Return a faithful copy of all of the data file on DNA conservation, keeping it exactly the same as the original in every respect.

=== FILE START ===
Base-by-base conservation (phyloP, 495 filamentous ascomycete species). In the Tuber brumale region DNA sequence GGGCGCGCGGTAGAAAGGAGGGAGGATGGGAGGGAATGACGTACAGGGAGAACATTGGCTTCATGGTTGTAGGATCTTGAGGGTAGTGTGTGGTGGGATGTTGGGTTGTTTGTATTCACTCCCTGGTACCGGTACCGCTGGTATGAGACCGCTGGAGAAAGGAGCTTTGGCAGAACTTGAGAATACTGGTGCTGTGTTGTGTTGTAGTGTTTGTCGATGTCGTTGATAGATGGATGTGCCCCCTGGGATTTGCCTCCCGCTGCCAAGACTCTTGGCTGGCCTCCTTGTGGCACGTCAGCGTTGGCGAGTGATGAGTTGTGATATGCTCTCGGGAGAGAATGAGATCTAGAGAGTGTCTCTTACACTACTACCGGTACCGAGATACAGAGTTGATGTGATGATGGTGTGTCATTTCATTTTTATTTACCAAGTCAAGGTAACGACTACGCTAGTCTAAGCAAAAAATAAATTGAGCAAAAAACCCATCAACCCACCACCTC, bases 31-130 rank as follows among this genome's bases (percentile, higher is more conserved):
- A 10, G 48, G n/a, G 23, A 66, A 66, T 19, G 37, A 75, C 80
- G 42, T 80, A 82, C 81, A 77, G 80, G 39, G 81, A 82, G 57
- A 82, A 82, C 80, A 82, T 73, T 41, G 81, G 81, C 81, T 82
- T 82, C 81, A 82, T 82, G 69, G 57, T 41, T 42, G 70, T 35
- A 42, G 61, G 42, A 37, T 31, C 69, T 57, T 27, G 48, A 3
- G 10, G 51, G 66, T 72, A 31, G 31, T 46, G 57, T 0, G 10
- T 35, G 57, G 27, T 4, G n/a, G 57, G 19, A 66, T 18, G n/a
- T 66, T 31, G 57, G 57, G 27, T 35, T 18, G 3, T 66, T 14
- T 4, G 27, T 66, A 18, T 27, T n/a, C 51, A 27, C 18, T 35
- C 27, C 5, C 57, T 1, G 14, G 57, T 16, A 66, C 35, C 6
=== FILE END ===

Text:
Base-by-base conservation (phyloP, 495 filamentous ascomycete species). In the Tuber brumale region DNA sequence GGGCGCGCGGTAGAAAGGAGGGAGGATGGGAGGGAATGACGTACAGGGAGAACATTGGCTTCATGGTTGTAGGATCTTGAGGGTAGTGTGTGGTGGGATGTTGGGTTGTTTGTATTCACTCCCTGGTACCGGTACCGCTGGTATGAGACCGCTGGAGAAAGGAGCTTTGGCAGAACTTGAGAATACTGGTGCTGTGTTGTGTTGTAGTGTTTGTCGATGTCGTTGATAGATGGATGTGCCCCCTGGGATTTGCCTCCCGCTGCCAAGACTCTTGGCTGGCCTCCTTGTGGCACGTCAGCGTTGGCGAGTGATGAGTTGTGATATGCTCTCGGGAGAGAATGAGATCTAGAGAGTGTCTCTTACACTACTACCGGTACCGAGATACAGAGTTGATGTGATGATGGTGTGTCATTTCATTTTTATTTACCAAGTCAAGGTAACGACTACGCTAGTCTAAGCAAAAAATAAATTGAGCAAAAAACCCATCAACCCACCACCTC, bases 31-130 rank as follows among this genome's bases (percentile, higher is more conserved):
- A 10, G 48, G n/a, G 23, A 66, A 66, T 19, G 37, A 75, C 80
- G 42, T 80, A 82, C 81, A 77, G 80, G 39, G 81, A 82, G 57
- A 82, A 82, C 80, A 82, T 73, T 41, G 81, G 81, C 81, T 82
- T 82, C 81, A 82, T 82, G 69, G 57, T 41, T 42, G 70, T 35
- A 42, G 61, G 42, A 37, T 31, C 69, T 57, T 27, G 48, A 3
- G 10, G 51, G 66, T 72, A 31, G 31, T 46, G 57, T 0, G 10
- T 35, G 57, G 27, T 4, G n/a, G 57, G 19, A 66, T 18, G n/a
- T 66, T 31, G 57, G 57, G 27, T 35, T 18, G 3, T 66, T 14
- T 4, G 27, T 66, A 18, T 27, T n/a, C 51, A 27, C 18, T 35
- C 27, C 5, C 57, T 1, G 14, G 57, T 16, A 66, C 35, C 6